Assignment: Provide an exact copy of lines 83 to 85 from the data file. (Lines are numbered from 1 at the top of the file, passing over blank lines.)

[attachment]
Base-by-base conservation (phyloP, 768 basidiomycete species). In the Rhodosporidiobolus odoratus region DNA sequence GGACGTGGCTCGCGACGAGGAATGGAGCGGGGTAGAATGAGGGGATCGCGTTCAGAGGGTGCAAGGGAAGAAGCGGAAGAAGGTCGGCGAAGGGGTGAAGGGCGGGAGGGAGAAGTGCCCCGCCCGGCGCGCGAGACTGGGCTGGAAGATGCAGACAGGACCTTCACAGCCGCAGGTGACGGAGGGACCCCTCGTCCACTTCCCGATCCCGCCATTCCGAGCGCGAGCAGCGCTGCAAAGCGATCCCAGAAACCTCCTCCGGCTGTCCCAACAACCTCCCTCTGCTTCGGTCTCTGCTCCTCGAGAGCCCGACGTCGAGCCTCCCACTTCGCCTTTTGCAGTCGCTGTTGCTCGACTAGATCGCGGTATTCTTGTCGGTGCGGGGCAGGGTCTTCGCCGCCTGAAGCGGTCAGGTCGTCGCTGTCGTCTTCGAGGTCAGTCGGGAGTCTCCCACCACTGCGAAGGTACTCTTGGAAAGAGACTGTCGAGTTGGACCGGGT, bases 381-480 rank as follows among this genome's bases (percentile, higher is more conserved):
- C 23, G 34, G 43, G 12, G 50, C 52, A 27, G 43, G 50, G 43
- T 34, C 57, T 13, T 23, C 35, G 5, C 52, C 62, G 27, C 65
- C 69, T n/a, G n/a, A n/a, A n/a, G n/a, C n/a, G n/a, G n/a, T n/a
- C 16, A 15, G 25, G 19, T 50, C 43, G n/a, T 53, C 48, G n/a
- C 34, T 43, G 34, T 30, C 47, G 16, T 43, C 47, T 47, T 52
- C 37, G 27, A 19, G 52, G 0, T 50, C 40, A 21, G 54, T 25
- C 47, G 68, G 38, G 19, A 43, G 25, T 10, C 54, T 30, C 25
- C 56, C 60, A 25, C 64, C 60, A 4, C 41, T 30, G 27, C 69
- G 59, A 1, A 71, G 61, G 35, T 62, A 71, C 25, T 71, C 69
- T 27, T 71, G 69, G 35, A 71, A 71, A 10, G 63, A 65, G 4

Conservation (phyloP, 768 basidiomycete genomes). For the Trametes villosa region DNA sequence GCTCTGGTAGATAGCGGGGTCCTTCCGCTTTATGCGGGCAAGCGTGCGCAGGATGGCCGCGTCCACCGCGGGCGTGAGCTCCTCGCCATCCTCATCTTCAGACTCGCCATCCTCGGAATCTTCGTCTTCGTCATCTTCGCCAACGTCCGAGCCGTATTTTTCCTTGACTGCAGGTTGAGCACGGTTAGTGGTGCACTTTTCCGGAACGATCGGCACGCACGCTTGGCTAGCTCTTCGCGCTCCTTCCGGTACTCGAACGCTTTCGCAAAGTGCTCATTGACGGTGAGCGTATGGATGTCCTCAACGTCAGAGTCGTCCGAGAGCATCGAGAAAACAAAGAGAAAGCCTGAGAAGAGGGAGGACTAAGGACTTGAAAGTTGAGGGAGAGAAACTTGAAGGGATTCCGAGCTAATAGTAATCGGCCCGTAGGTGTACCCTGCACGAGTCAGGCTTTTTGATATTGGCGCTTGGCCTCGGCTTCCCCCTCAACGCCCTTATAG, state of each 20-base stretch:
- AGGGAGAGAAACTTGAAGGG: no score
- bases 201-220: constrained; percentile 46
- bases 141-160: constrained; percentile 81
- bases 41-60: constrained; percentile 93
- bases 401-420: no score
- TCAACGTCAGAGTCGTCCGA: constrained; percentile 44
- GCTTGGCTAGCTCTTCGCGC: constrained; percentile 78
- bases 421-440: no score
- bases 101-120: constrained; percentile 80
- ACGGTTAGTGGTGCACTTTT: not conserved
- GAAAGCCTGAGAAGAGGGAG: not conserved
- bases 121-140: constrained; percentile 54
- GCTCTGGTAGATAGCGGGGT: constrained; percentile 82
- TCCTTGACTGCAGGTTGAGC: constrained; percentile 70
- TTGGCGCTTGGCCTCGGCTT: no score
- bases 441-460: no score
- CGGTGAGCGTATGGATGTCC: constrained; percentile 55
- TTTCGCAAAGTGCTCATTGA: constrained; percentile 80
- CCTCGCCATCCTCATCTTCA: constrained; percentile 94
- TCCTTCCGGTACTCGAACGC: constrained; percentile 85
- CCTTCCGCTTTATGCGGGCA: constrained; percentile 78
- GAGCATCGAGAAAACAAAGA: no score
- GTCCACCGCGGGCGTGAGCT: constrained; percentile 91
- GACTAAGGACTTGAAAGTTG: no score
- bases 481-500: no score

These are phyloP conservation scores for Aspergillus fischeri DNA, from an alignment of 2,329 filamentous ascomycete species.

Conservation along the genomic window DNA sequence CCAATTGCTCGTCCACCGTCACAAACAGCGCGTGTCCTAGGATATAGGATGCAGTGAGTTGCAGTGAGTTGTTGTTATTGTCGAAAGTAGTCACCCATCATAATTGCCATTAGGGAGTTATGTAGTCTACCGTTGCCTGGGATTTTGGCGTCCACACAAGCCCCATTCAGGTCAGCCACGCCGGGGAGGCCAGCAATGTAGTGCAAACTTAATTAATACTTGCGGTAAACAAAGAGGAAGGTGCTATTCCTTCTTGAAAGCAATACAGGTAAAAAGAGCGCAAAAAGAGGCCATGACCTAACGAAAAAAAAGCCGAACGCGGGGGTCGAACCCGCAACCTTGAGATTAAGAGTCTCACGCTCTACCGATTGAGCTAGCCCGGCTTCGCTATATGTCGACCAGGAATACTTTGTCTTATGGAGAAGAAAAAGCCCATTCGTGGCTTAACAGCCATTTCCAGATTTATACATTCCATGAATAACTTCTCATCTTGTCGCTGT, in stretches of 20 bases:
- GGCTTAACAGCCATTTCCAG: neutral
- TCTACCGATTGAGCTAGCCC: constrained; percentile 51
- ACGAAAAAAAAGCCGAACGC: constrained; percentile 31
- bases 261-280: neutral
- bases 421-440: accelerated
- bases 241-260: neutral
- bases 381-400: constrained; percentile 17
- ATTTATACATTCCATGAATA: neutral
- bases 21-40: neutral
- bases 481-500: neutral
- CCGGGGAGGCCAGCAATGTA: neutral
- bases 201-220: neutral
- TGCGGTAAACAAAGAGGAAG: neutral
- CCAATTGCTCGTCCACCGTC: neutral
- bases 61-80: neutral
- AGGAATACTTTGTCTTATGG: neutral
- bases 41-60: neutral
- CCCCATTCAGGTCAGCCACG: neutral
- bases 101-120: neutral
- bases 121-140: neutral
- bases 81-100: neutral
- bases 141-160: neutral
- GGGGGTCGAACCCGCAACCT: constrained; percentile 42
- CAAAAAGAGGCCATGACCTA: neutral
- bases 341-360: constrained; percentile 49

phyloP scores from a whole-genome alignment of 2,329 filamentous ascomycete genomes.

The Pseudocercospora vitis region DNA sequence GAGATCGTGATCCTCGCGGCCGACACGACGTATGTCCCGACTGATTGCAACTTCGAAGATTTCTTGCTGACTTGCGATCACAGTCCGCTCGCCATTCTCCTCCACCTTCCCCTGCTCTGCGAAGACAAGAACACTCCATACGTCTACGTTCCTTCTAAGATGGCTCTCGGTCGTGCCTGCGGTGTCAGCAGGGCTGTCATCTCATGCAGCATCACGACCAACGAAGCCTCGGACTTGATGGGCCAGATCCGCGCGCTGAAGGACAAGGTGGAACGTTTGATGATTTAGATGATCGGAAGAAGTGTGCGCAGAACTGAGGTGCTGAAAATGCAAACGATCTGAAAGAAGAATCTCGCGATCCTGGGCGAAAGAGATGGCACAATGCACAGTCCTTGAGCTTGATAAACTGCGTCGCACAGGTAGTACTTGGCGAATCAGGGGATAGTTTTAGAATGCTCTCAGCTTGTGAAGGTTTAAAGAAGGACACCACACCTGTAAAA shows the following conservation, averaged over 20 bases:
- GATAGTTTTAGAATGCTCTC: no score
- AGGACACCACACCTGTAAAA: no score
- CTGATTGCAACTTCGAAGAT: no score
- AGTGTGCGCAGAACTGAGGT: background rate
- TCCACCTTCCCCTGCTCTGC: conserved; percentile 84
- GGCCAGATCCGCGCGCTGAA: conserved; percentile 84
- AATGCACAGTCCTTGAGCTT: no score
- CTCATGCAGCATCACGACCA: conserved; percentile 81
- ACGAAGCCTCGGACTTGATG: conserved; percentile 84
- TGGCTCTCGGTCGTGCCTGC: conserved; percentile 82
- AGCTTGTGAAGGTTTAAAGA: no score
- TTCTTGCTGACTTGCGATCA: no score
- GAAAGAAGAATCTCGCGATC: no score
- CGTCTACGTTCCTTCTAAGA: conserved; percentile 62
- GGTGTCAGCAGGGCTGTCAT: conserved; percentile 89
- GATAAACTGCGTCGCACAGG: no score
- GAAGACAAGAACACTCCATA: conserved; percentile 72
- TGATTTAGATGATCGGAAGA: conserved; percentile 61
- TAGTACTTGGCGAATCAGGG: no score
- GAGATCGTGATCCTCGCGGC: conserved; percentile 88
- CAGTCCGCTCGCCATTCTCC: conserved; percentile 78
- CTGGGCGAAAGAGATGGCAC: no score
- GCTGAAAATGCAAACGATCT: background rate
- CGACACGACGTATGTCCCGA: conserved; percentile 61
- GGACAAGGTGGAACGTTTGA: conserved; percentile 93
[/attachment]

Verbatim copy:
- GAAGACAAGAACACTCCATA: conserved; percentile 72
- TGATTTAGATGATCGGAAGA: conserved; percentile 61
- TAGTACTTGGCGAATCAGGG: no score